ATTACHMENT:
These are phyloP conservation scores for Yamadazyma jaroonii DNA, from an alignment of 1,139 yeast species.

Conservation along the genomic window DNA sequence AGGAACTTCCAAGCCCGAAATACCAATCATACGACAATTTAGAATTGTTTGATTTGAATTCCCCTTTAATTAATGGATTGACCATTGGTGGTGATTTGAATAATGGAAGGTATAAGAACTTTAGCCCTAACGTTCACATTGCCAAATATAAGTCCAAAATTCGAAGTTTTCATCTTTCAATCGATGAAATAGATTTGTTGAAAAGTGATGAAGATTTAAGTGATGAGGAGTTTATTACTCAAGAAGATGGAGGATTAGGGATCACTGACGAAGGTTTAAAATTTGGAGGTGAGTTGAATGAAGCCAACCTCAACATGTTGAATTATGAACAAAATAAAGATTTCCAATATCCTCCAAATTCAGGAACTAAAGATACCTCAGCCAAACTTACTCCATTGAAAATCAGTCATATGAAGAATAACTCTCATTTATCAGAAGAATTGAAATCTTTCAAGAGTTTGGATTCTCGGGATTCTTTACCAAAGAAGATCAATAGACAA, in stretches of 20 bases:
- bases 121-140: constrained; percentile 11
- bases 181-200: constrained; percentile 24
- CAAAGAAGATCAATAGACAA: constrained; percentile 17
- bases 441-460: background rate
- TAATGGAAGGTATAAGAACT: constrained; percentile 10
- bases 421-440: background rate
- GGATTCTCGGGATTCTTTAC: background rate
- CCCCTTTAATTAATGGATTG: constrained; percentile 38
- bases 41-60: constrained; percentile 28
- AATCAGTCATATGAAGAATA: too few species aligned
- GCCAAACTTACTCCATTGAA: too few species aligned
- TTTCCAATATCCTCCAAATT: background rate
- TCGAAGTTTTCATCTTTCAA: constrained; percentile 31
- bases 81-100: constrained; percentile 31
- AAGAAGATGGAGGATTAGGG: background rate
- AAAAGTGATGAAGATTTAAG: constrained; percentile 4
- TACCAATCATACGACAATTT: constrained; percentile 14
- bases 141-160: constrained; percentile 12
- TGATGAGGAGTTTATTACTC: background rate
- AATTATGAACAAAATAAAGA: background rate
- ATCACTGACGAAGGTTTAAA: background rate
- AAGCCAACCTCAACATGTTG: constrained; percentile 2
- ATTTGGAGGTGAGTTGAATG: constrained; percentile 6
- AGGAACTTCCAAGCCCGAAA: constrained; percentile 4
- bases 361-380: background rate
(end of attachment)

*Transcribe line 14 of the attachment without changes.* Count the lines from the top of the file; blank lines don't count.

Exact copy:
- TTTCCAATATCCTCCAAATT: background rate